Posts from — August 2010
My brother suggested I rent and watch “Whatever Works”, a film directed by Woody Allen and starring Larry David. After going out for an enjoyable dinner with my husband we came home and sat down to watch the film. You really must watch it, it sums up so much about what I think is true in life.
Basically the main character, Boris (played by Larry David), takes us along with him as he lives out his life in his 60s. We see snap shots of some of his past, but mainly we are going along on his daily routine as he teaches us about life. Boris sees life as inherently meaningless and cannot stand the many “fools” (everyday people) he sees around him, striving after and concerning themselves with frivolous tasks and goals that are completely pointless. He has a low tolerance for stupidity and for those that aren’t awake to the truth about reality. His friends tolerate him and find his point of view entertaining and at times thought provoking. Boris unintentionally educates a young runaway and she becomes quite infatuated with his way of seeing the world. Her family also begin to experience life after abandoning their self-imposed strictures on how life should be lived. Despite all his negativity and his few failed attempts at suicide, his main tenet for life is to do “whatever works” to make life worth living.
This film is funny, entertaining and thought provoking. It certainly left me wondering what beliefs I might need to abandon and what sorts of restrictions I might need to dismantle to make my life more livable.
What do you think might work for you?
August 23, 2010 No Comments
It’s a huge step to acknowledge that life is not inherently meaningful. In fact, this is such a significant milestone to reach, that once you’ve arrived the sheer exhaustion of this realisation really makes you want to soak up some mindless entertainment.
Yet succumbing to hours of sitcoms, mini-series or Facebook will only reverse your efforts on the meaning journey. Somehow you need to find the energy to start creating a meaningful existence for yourself. This can be overwhelming when you’ve only just made the transition from finding meaning to making meaning.
So here are a few steps you can take, starting small, to boost the quotient of meaning in your life.
1. Commit to reading fiction for half an hour a day.
This will help you shift your focus from television entertainment and interactive internet entertainment to entertainment that requires input from your imagination.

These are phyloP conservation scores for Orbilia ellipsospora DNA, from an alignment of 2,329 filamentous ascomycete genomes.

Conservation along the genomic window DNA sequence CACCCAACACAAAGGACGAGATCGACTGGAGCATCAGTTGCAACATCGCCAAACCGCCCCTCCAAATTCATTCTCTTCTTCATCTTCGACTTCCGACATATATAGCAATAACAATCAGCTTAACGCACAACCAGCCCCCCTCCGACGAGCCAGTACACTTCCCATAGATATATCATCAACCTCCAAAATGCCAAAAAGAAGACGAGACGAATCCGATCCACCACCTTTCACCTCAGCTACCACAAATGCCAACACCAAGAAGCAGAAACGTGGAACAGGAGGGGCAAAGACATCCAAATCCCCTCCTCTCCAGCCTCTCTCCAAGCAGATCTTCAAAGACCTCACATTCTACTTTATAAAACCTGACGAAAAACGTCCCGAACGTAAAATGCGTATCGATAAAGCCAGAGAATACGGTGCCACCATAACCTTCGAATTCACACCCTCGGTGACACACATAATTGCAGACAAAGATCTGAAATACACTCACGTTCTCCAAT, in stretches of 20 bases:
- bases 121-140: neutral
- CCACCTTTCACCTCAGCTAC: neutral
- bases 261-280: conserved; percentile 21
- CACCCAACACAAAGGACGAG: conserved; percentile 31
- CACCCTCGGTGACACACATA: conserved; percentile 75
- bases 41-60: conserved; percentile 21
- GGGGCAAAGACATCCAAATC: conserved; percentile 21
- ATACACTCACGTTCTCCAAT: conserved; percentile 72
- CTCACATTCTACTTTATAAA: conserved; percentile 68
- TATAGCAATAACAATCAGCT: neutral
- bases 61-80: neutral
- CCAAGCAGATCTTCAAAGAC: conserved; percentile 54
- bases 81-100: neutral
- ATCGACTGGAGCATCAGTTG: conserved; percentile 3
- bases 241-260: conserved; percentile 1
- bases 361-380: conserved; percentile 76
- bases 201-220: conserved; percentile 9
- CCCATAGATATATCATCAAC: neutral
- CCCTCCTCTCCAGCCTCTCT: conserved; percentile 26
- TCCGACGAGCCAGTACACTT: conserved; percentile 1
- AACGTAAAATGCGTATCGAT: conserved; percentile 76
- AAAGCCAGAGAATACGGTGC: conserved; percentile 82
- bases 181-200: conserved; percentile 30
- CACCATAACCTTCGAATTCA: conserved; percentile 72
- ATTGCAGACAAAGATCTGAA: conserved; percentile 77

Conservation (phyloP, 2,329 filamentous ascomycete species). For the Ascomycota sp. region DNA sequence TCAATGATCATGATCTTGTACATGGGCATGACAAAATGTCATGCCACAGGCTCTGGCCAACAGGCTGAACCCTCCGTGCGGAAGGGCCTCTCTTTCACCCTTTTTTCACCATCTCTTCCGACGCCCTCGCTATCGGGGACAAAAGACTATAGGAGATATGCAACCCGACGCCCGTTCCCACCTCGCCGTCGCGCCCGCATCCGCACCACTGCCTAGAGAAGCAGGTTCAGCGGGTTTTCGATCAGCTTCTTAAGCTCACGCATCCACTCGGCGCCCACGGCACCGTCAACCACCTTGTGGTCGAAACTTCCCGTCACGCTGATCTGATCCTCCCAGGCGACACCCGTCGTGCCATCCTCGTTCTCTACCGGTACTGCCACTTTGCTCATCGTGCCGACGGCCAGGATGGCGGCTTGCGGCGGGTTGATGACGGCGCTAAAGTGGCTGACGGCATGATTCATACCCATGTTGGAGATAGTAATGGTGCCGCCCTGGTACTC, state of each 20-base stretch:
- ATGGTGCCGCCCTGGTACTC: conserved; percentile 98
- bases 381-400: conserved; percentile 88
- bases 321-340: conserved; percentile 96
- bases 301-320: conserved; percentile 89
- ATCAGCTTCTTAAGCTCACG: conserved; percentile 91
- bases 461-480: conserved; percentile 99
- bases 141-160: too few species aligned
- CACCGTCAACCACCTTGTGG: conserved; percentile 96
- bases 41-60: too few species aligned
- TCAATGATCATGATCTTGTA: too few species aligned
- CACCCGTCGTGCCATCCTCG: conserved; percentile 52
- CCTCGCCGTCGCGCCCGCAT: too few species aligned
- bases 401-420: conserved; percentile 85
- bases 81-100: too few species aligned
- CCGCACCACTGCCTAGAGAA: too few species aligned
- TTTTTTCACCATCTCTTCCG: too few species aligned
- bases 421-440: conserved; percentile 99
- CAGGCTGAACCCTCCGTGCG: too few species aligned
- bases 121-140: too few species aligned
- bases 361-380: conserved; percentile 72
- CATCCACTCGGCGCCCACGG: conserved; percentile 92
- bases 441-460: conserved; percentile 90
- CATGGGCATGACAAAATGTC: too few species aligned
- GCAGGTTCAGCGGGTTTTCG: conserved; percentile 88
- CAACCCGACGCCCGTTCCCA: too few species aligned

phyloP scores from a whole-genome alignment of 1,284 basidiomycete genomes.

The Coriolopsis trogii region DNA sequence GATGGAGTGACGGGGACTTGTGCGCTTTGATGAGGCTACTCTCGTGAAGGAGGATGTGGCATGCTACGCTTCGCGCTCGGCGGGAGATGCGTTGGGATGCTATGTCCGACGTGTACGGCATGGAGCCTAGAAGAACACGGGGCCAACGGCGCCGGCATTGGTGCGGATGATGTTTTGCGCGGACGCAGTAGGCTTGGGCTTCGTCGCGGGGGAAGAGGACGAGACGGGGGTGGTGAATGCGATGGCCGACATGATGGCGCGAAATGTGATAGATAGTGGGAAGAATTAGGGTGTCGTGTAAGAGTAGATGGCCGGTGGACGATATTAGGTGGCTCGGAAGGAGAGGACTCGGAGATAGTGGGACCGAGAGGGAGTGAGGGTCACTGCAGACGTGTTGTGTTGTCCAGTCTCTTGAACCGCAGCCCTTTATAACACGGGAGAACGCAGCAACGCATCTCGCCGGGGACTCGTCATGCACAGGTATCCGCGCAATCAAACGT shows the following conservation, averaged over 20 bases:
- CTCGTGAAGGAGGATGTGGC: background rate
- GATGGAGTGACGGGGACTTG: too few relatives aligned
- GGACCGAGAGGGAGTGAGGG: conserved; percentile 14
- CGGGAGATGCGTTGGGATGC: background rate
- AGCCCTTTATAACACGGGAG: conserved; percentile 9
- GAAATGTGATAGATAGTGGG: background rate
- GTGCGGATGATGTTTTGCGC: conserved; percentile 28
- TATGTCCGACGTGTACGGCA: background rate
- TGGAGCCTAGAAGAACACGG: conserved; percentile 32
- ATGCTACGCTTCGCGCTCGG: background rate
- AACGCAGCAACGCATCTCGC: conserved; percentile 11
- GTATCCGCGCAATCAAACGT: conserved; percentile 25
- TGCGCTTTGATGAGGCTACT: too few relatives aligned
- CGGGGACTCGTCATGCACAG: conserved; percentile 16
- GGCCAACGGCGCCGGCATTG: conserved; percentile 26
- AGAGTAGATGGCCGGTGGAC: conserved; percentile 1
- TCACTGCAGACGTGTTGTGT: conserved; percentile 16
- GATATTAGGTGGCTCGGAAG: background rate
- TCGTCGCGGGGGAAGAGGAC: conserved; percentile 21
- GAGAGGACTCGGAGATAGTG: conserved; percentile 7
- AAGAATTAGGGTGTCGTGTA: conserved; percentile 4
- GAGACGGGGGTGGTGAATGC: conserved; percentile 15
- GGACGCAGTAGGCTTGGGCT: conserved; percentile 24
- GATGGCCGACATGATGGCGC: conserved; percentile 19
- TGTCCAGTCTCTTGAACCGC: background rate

2. Commit to reading something “serious” for half an hour a day
By “serious” I don’t mean read the news. In fact it might be beneficial to ignore the news altogether as this may only encourage your possibly fragile grasp on reality. Instead read something historical, scientific, political or anything that allows you to actively educate yourself further. This may be an online journal, a biography or a something you pick up from the non-fiction section of the library on your way home.
I don’t recommend daydreaming before sleep, as often you can become so involved with what you’re fantasising about that it becomes difficult to relax. Take some time on a lazy Sunday or Saturday afternoon, or if you’re very talented on the drive home from work, to daydream. It should be about something that isn’t currently a part of your reality. You may want to daydream about living in Tuscany, building the house of your dreams or about being a stage actress. Once again, this is an activity involving your imagination. We need to reactivate your imagination to the level you were used to as a child.
4. Engage in one task each day mindfully
Choose one task each day, it can be the same task each day or you can mix it up, and become fully present in what you are doing. Washing the dishes with 100% presence, cleaning your teeth with complete presence or petting your cat without distraction allows you to really feel all the sensations of the moment and the simple task with which you are engaged. Allowing yourself time to be here instead of in the past or future will go a long way towards you connecting with what you find personally meaningful.
5. Entertain yourself with comedy
I know I said that you should try to wean yourself off relying on television for your entertainment. If you are going to watch tv, make sure whatever you’re watching is really funny and makes fun of the absurdity of life. I regularly watch episodes of Seinfeld, The IT Crowd or The Office. Each of these shows have characters who accept the absurdity of life and embrace it in anyway. For me it is a great source of stress relief and a real way to ground myself when I feel myself drifting away from what I know about life.
I’d love you to try some or all of these techniques and leave a comment on your experiences.
August 18, 2010 4 Comments